Sorry for the long absence, but my life has been absolutely crazy the last couple of weeks. Moving houses, preparing for school, doing grad school work, setting up new house, first week of school, etc. Anyways, I back with my hopefully-weekly-blog-posting. This week I’d like to talk about Amazon Select. For those of you who don’t know, Amazon Select is a service run through Amazon’s KDP Digital publishing platform. Essentially, the gist is that if you sign up for this service, you have the ability to offer your novel(s) at no cost for five days. It also places your book in a ‘lending library’ where people can borrow your novel and read it. The more people who borrow your novels, the more money you get. Amazon has established a fund this month of $600,000 to pay KDP Select members.

Sounds pretty good, right? I mean people pay to borrow your book. There’s some math involved (See below) but the gist is that the more borrows your book gets, the more money you make.

For example, if the monthly fund amount is $500,000, the total qualified borrows of all participating KDP titles is 100,000, and your book was borrowed 1,500 times, you will earn 1.5% (1,500/100,000 = 1.5%), or $7,500 for that month.

So what’s the catch? Several in fact. First, your novel must be exclusive on Amazon KDP for 90 days. Three months of not being able to sell it digitally on any other site. Now you’re still free to sell it physically – i.e. paperback wise – through other sites, but lets be real here. If you write eBooks and you are not a multi-thousand copy seller, you probably aren’t selling more than perhaps a dozen hardcovers a month, give or take. You’re limited by the five free days, and with Amazon adjusting their rankings to eliminate free ‘purchases’ so that they won’t count towards the sales ranking, I’m not sure how effective this is. Sure, your book is free, but it isn’t boosting your ratings and isn’t really getting you much. If you’re using it as a loss-leader for a series, it would make more sense, but perhaps not so for a person like myself with just one book.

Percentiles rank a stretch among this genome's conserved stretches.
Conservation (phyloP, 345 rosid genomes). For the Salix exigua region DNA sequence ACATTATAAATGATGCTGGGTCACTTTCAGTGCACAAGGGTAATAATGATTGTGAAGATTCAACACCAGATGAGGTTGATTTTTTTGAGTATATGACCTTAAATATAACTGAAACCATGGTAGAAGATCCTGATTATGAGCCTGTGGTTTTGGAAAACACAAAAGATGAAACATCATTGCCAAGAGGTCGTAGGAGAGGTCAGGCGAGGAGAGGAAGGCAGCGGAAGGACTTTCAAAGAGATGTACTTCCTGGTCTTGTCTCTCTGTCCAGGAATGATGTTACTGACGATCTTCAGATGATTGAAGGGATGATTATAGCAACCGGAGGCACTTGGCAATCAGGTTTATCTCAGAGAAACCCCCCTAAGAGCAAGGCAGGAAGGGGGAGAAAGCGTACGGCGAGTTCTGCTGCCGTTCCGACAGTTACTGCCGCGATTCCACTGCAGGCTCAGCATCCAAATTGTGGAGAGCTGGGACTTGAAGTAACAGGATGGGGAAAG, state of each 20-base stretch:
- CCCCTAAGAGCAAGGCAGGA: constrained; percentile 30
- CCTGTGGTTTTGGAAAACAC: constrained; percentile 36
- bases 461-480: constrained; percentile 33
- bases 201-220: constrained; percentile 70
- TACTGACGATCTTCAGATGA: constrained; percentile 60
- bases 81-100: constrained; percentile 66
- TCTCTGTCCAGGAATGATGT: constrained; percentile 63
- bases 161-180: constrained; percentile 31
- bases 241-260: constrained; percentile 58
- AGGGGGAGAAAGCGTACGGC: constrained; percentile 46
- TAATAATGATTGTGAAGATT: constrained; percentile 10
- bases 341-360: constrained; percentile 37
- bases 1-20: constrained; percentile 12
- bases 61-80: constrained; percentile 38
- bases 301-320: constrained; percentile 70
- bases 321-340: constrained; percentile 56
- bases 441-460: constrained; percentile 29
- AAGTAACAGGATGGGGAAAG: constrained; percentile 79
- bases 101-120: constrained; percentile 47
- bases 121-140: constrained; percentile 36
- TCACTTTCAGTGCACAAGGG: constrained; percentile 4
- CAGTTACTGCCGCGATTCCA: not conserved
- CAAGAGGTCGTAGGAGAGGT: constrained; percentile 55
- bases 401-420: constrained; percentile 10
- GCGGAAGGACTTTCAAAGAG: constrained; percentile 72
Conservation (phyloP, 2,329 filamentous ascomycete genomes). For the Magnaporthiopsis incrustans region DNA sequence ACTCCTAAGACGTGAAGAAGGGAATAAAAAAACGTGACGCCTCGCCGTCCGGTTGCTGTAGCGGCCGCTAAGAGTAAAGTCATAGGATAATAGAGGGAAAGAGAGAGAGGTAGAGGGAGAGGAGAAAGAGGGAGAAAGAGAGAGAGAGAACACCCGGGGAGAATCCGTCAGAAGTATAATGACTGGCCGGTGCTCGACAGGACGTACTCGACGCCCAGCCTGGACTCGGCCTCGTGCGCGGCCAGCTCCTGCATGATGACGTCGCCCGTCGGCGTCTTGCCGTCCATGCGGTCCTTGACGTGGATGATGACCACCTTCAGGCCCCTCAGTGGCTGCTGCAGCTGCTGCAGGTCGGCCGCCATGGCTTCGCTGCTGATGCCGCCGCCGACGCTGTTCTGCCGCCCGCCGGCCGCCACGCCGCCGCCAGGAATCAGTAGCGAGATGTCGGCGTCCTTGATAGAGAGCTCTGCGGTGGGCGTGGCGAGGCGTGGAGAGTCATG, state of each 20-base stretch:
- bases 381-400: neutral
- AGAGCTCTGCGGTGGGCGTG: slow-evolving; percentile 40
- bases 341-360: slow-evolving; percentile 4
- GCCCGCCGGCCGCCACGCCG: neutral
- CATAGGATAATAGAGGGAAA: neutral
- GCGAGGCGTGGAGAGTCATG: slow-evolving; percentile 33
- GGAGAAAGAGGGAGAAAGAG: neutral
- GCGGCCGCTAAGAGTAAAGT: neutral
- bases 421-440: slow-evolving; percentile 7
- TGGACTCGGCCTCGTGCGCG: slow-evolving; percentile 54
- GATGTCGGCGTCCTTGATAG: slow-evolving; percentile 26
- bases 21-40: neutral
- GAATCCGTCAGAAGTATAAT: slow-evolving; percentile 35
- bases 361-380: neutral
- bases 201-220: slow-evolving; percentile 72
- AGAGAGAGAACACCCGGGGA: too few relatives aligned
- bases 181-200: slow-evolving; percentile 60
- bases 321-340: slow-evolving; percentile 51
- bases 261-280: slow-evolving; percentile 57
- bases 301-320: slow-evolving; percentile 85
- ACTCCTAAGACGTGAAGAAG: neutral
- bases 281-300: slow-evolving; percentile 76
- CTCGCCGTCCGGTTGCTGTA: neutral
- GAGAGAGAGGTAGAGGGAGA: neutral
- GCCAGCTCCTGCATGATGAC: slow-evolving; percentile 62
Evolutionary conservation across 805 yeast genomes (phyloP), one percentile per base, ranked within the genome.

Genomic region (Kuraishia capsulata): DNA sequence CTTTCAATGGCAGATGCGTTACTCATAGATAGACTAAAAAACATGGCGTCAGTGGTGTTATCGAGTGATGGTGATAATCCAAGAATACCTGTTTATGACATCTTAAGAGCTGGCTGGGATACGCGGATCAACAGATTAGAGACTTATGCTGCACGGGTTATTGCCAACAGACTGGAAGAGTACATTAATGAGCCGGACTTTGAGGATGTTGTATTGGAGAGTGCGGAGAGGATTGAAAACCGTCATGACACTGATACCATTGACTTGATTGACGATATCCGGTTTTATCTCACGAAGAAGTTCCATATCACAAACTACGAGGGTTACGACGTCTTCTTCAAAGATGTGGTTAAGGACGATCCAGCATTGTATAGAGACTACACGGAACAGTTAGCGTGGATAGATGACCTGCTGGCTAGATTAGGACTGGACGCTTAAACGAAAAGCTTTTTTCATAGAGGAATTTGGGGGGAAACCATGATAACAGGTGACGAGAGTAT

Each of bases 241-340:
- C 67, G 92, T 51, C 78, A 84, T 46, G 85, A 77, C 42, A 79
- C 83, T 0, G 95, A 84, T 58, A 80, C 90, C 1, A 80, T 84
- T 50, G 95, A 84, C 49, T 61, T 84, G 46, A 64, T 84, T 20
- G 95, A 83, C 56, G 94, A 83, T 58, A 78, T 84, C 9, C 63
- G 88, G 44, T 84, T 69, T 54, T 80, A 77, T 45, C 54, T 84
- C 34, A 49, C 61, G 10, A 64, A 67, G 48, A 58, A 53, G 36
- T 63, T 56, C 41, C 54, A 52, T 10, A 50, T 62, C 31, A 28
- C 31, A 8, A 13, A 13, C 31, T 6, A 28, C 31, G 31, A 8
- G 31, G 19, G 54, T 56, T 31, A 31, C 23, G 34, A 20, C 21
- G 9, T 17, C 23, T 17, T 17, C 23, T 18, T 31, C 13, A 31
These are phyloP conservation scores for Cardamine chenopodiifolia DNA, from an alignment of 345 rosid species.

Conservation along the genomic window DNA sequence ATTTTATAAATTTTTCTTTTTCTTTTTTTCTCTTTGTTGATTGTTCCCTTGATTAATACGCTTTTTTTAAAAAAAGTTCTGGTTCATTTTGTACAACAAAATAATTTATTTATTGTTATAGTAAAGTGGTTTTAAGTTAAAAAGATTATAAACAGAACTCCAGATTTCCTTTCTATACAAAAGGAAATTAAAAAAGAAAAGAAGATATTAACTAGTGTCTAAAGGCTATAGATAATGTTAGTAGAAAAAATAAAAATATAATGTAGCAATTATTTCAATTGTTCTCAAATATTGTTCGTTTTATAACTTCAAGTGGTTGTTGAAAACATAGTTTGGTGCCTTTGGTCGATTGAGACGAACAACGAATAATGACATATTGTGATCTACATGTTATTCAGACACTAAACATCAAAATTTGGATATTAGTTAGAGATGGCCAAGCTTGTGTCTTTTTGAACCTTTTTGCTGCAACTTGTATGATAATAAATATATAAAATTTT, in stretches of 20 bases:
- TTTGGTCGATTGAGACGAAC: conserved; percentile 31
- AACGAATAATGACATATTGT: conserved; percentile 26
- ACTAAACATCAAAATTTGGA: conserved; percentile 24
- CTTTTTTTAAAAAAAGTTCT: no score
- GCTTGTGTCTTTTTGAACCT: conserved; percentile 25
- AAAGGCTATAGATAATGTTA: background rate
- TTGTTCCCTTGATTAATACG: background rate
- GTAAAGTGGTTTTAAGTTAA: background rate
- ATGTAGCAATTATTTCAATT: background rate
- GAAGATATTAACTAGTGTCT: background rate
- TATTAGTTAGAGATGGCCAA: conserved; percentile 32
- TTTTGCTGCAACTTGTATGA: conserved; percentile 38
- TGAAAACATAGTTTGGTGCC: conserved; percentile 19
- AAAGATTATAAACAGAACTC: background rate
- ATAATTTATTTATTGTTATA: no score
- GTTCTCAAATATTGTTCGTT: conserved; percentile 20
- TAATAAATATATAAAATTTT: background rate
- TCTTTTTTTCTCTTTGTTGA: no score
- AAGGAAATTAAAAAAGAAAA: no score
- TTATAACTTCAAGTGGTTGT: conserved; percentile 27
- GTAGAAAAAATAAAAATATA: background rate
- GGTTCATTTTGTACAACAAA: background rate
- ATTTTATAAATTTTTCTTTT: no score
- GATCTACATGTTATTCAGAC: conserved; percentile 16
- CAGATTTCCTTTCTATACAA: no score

Of course, I’m not exactly selling tons of novels through Barnes and Noble or Smashwords and sell the majority if my books through Amazon. So I could try it out, and may be tempted to if I ever write a short story companion to Brass Legionnaire. That could be a great way to bring in new readers with the style of short fiction that is so popular right now.

So to sum up, Select is something that I’m not considering using now. I may consider doing it down the road with a companion novel to drive up interest in my Steam Empire Chronicles, but until then, I’ll stick to the sidelines. I’d be interested to see if B&N rolls out something similar to compete, perhaps offering a more impressive rate amount or additional free days.

That’s all folks, time to get back to writing Copper Centurion. I leave you with a lovely quote by your favorite rabble-rousing assassin, spy, and rebel, Corbus.

“Have it your way, Brittenburgian,” Julius’ eyebrows rose. “Ah yes, see I placed your accent. I have a special place in my heart for that corrupt, disgusting, pestilent city.” Corbus sneered wickedly. He socked the legionnaire again, and the man collapsed back to the ground.

“Send a message to the Duke, we’ve got a prisoner.”


%d bloggers like this: